It’s debatable where the origins of baklava are placed. With its rich and proud history dating back to sometime between the 8th and 15th century B.C., Baklava has become a timeless tradition in Middle Eastern cultures and is now growing in popularity.
Although the history of baklava is not well documented, its current form was probably developed in the imperial kitchens of the Topkapı Palace in Istanbul. The Sultan presented trays of baklava to the Janissaries every 15th of the month of Ramadan in a ceremonial procession called the Baklava Alayı.
There are three proposals for the pre-Ottoman roots of baklava: the Roman placenta cake, as developed through Byzantine cuisine, the Central Asian Turkic tradition of layered breads, or the Persian lauzinaq.
The oldest (2nd century BCE) recipe that resembles a similar dessert is the honey covered baked layered-dough dessert placenta of Roman times, which Patrick Faas identifies as the origin of baklava: “The Greeks and the Turks still argue over which dishes were originally Greek and which Turkish. Baklava, for example, is claimed by both countries. Greek and Turkish cuisine both built upon the cookery of the Byzantine Empire, which was a continuation of the cooking of the Roman Empire. Roman cuisine had borrowed a great deal from the ancient Greeks, but placenta (and hence baklava) had a Latin, not a Greek, origin—please note that the conservative, anti-Greek Cato left us this recipe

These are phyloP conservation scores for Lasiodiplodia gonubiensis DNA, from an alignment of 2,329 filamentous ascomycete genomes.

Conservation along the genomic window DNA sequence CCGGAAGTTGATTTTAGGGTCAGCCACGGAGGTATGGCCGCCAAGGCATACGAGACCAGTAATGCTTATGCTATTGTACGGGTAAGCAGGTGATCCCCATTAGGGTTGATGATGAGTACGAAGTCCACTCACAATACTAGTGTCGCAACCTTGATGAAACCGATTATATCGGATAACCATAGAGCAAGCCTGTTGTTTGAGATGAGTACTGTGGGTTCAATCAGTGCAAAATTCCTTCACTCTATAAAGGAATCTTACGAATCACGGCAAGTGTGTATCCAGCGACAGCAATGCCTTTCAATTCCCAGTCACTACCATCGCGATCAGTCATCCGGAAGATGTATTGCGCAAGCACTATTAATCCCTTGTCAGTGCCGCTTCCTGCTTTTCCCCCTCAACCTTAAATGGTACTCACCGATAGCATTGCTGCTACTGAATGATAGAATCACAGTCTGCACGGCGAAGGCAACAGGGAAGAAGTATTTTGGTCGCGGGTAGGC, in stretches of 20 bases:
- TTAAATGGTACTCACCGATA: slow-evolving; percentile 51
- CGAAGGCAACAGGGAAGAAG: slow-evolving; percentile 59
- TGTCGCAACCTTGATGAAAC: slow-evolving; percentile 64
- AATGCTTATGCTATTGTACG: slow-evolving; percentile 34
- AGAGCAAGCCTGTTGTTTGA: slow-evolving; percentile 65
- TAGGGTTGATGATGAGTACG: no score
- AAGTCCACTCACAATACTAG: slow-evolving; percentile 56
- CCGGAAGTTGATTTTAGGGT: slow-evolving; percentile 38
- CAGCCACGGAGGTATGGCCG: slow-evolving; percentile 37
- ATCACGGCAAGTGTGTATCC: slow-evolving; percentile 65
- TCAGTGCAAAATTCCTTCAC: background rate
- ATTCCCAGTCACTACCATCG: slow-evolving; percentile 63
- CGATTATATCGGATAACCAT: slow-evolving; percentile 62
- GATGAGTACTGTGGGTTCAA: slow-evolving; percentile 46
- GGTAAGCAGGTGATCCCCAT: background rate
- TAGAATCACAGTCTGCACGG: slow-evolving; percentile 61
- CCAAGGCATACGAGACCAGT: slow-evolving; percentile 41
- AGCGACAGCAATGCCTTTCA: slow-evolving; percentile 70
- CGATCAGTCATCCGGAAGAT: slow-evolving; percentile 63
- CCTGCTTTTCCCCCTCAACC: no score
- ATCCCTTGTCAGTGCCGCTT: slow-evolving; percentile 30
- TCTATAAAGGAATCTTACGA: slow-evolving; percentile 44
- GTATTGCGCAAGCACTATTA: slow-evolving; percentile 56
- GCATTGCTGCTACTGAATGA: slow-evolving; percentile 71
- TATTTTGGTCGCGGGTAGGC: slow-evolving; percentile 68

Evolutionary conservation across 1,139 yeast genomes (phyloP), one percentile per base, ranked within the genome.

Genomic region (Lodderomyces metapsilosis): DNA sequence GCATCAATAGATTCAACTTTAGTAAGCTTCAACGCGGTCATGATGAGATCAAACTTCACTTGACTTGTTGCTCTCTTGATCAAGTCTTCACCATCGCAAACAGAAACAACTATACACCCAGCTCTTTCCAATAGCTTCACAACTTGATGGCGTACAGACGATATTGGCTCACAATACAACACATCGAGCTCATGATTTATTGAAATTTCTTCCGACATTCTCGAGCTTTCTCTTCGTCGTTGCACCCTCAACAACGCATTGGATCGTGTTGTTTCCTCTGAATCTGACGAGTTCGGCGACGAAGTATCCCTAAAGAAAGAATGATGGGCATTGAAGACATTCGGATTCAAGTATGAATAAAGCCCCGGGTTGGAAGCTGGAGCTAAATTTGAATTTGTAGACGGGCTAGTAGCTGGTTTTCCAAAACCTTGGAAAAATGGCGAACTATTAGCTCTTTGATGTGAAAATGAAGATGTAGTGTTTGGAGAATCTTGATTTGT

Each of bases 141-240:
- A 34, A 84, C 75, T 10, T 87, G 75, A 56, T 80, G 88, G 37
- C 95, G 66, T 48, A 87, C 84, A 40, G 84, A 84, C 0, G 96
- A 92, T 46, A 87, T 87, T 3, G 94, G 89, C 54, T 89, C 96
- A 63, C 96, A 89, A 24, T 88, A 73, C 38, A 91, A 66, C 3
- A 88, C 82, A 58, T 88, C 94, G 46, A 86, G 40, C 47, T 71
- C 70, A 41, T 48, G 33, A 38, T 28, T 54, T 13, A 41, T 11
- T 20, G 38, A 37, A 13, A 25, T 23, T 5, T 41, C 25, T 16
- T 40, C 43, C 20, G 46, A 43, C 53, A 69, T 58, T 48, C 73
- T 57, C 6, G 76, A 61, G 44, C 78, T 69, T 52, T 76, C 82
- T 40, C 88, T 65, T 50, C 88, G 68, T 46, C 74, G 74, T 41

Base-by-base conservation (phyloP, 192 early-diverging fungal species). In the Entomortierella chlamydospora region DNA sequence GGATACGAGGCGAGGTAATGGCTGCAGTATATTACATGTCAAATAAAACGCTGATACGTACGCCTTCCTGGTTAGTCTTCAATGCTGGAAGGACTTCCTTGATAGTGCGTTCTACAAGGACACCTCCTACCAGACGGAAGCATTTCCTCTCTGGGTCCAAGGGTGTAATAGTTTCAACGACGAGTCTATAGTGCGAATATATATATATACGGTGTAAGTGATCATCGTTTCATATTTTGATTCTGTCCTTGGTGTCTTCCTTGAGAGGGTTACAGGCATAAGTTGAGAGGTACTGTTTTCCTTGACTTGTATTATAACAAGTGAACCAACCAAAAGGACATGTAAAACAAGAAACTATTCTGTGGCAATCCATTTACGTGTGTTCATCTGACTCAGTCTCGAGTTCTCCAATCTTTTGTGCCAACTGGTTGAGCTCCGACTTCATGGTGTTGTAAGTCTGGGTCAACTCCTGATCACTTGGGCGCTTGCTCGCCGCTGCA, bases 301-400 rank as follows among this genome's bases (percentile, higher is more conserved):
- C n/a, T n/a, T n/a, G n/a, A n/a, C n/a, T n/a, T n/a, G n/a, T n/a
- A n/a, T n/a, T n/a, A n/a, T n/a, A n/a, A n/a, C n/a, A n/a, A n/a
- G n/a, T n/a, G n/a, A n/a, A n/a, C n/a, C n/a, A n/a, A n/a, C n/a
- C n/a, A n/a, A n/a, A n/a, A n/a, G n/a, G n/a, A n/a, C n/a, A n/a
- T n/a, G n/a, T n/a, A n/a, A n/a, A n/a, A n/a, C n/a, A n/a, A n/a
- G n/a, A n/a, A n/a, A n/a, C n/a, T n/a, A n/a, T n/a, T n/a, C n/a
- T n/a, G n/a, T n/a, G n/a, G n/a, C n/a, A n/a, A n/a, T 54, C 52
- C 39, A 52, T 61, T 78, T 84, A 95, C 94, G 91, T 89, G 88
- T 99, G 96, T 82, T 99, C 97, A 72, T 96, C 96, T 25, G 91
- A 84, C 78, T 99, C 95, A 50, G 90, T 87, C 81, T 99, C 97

Baklava was reserved for the wealthy and affluent of the Middle East and was a staple during the holidays and on special occasions. Each culture infused its own influences in how it was prepared to give it its own unique taste. For instance, in Armenia, Baklava is made with cinnamon and cloves while in Greece, it is generally made with 33 dough layers, referring to the years of Christ’s life. In many parts of Turkey, Baklava is often topped with ice cream (milk cream flavor), while in Israel orange and lemon rind is added to the syrup. This just goes to show how Baklava has become such a timeless tradition.
Thanks to the popularity of Greek and Middle Eastern restaurants in America, the popularity of Baklava has crossed waters and boundaries to now be a delicatessen and a favorite across the Ocean.At Melitropon we prepare fresh, traditional baklava in pans or in portions, as well as delicious kofto (mini baklava pieces) with almond, nuts, chocolate or tiramisu, finger licking good!